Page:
The market is about to close out the best first quarter since the 90s. The overall market had better than a 10% rise despite escalating worries about Europe. The market was able to ignore these noises coming from the European continent on the back of significant fund inflows into stocks from retail investors, much better domestic growth in Q12013 than in Q42012, a continuing housing market recovery and better than expected earnings reports.
Investors should not get complacent based on the performance of the first quarter. My own personal opinion is our market has provided most if not all of the gains it is likely to see in 2013. I expect a decent pullback in our market sometime during the second quarter as fund flows slow down and as Europe demands more attention from investors.
Let's start with the basics around Europe. Growth is expected to be negative again during 2013 for the European continent. Despite pledges from the ECB to "do whatever it takes" to maintain liquidity and support bank lending, loan growth is abysmal so far in 2013 (See Chart). Unemployment is already over 25% in Spain and Greece as well as approaching 20% in Portugal. Given what is happening in Cyprus, unemployment will probably approach similar levels over the next few years as the country is predicting to go through a contraction akin to Greece. Given the 2% GDP growth usually acknowledged as needed for hiring to start again, how long can these unemployment levels be maintained or exceeded before a significant increase in social unrest?
It appears at first glance that Cyprus is being well-behaved as their banks reopen today. However, taxing depositors is likely to have longer term unintended consequences that no pundit can reasonably predict right now. After all, it was the "safe" Greek sovereign debt that Cypriot banks held in quantity that finally pushed them over the edge into insolvency. Does anyone believe Cyprus will be the last domino to fall in Europe?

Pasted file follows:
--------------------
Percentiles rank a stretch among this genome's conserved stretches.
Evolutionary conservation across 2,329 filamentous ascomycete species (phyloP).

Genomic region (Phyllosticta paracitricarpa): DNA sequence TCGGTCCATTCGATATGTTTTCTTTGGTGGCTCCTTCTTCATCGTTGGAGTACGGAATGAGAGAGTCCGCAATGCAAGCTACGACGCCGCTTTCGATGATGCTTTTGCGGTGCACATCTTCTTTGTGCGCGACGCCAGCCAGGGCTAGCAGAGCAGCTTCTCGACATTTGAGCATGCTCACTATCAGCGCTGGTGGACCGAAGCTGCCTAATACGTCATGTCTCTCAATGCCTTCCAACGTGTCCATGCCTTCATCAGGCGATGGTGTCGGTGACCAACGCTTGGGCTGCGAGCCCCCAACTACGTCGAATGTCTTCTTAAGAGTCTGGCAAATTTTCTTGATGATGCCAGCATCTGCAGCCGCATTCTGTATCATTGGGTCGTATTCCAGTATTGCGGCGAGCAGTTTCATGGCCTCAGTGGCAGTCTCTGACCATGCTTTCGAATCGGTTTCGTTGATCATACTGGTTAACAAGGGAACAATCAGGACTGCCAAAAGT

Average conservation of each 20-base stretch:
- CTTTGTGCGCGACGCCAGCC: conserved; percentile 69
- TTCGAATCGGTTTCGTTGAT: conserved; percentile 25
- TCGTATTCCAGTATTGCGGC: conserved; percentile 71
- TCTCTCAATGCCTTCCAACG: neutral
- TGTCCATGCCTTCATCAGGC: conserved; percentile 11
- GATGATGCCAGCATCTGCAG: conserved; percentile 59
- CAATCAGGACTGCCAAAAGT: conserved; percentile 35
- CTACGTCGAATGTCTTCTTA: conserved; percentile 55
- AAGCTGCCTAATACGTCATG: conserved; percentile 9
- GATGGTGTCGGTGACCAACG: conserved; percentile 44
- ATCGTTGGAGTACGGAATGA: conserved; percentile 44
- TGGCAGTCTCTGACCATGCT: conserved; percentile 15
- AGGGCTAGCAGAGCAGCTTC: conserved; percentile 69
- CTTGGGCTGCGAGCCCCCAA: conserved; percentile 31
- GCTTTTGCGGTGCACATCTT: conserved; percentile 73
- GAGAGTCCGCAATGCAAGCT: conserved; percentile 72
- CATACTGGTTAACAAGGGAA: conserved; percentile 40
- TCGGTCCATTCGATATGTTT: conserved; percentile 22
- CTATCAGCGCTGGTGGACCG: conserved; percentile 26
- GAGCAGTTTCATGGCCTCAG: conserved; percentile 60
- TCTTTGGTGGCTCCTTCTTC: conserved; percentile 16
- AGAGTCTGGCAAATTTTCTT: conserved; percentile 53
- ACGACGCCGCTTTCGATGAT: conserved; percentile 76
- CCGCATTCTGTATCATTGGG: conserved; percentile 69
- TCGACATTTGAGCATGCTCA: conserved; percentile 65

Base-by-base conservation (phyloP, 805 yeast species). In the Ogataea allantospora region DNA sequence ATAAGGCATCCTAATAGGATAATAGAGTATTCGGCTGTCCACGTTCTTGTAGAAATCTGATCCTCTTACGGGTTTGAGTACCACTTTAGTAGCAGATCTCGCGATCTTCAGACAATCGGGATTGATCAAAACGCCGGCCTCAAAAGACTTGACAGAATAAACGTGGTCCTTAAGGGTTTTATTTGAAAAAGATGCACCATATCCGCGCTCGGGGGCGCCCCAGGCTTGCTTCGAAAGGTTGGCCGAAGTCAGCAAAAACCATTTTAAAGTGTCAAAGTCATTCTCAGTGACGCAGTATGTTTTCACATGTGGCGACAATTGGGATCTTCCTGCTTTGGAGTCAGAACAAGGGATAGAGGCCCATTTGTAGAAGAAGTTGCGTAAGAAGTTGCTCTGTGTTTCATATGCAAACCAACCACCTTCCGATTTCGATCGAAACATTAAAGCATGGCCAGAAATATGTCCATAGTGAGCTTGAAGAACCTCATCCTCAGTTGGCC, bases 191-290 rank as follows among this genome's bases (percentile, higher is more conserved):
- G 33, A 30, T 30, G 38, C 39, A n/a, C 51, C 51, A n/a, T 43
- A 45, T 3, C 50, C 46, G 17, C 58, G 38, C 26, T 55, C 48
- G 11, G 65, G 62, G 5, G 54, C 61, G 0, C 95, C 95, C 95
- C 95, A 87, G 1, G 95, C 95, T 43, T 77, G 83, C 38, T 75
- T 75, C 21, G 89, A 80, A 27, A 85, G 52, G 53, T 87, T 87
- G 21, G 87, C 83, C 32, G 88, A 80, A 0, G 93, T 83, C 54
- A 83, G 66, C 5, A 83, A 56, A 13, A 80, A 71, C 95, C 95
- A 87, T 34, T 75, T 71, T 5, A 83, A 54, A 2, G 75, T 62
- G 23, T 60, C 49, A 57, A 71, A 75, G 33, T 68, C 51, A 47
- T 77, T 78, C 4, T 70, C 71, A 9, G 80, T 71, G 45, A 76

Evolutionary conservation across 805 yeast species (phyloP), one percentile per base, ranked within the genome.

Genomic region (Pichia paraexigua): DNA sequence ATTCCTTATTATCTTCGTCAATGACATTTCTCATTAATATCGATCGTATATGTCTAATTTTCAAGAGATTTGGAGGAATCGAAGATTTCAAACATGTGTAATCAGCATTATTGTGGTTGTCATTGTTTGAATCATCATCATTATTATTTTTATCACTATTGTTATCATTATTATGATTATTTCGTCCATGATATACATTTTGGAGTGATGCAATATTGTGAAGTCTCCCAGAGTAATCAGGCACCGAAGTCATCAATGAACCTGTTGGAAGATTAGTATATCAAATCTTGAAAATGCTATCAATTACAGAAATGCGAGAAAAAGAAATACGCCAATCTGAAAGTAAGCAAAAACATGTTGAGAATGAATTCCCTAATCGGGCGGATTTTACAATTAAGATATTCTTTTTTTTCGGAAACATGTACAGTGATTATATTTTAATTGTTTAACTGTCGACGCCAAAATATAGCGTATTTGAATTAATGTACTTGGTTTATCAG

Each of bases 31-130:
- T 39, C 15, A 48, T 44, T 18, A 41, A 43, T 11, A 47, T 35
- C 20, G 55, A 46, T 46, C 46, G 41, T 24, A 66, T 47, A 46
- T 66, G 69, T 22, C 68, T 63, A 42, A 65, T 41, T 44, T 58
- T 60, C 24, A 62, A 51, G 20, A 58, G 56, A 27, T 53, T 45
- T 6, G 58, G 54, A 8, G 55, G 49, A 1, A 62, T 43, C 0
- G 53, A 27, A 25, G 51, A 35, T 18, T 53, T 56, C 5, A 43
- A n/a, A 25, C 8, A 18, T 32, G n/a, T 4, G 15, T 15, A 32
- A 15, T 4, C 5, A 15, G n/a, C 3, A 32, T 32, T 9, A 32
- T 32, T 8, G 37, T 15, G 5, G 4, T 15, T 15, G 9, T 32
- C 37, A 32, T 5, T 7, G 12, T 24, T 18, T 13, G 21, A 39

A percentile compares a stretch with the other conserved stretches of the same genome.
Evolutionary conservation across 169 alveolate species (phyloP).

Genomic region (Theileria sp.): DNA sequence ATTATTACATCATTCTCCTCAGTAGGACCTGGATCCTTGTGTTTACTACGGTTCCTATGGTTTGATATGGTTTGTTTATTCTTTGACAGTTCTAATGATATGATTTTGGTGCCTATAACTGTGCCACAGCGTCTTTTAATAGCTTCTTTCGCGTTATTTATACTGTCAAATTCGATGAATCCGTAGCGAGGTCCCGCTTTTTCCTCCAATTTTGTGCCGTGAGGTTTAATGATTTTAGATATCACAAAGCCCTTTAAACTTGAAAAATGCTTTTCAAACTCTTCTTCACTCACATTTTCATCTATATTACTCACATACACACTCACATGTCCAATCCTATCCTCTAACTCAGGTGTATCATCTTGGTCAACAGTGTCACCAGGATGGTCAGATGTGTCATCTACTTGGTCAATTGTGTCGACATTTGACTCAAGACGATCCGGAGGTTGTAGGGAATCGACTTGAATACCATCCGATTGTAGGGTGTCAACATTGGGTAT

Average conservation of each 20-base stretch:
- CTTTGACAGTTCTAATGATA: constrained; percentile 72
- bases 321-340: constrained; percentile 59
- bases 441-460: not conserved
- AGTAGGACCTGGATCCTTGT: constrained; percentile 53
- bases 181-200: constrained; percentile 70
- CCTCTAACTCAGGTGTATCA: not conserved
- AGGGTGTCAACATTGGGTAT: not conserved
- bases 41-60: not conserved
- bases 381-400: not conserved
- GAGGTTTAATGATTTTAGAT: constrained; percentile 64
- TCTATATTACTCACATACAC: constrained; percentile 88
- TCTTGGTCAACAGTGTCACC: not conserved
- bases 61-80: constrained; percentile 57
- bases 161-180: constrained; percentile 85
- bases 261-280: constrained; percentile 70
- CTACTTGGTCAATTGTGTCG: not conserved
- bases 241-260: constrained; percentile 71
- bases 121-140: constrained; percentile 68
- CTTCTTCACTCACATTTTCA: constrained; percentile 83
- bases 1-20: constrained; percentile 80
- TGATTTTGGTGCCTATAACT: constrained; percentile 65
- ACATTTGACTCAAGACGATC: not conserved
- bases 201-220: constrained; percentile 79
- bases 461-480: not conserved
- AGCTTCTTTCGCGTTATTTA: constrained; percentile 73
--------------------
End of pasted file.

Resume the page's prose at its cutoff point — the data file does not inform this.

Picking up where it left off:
The drumbeat of respected analysts and fund managers calling for Europe to eventually default and/or devalue their currency continues to grow. Noted investment manager Mark Mobius just being one of the latest to predict this eventual outcome. In addition, European breakup fears are growing as well. One of the under the radar stories right now is that European banks have fallen some 20% this month on this latest flare up in Cyprus. Something to think about given the calls that the situation is a "one off" or "contained" seem to be norm right now, much like subprime was at one time.
I think it speaks volumes that the continent's third largest economy (Italy) cannot form a government and the man tasked with forming a coalition government calls anyone that wants to govern his country right now "insane." German taxpayers also are growing increasingly wary about bailing out their more profligate neighbors. Bailing out Russian depositors in Cypriot banks turned out to be a bridge too far. Will Germans be there for the next inevitable bailout? Finally, we are approaching the time of the year where Europe has taken center stage over the past few years starting with Greece, which kicked off this crisis in May 2010. Any bets that this will not occur again this year?
So what should investors do as Europe prepares to take more of the headlines in coming months?
A. Be happy. The market has already provided double digit returns normally associated with a good year let alone one quarter. No one ever went broke booking some profits and cash on hand could prove handy for redeployment at lower entry points in the months ahead.
B. Focus on firms/stocks that get the vast majority of their revenues domestically. Any firm that gets a good portion of sales from Europe is likely to very challenged in the year ahead.
C. For more aggressive investors, shorting the euro is likely to be a winning trade for the rest of the year. It recently hit a four month low and given the eventual need to devalue the currency probably has further losses ahead. My own target is below $1.20 by end of the year as previously stated.
D. Finally, get ready for more volatility in the markets during the second quarter. The deteriorating condition in the world's largest economic bloc will not pass without some major bumps in the road.
Be careful out there.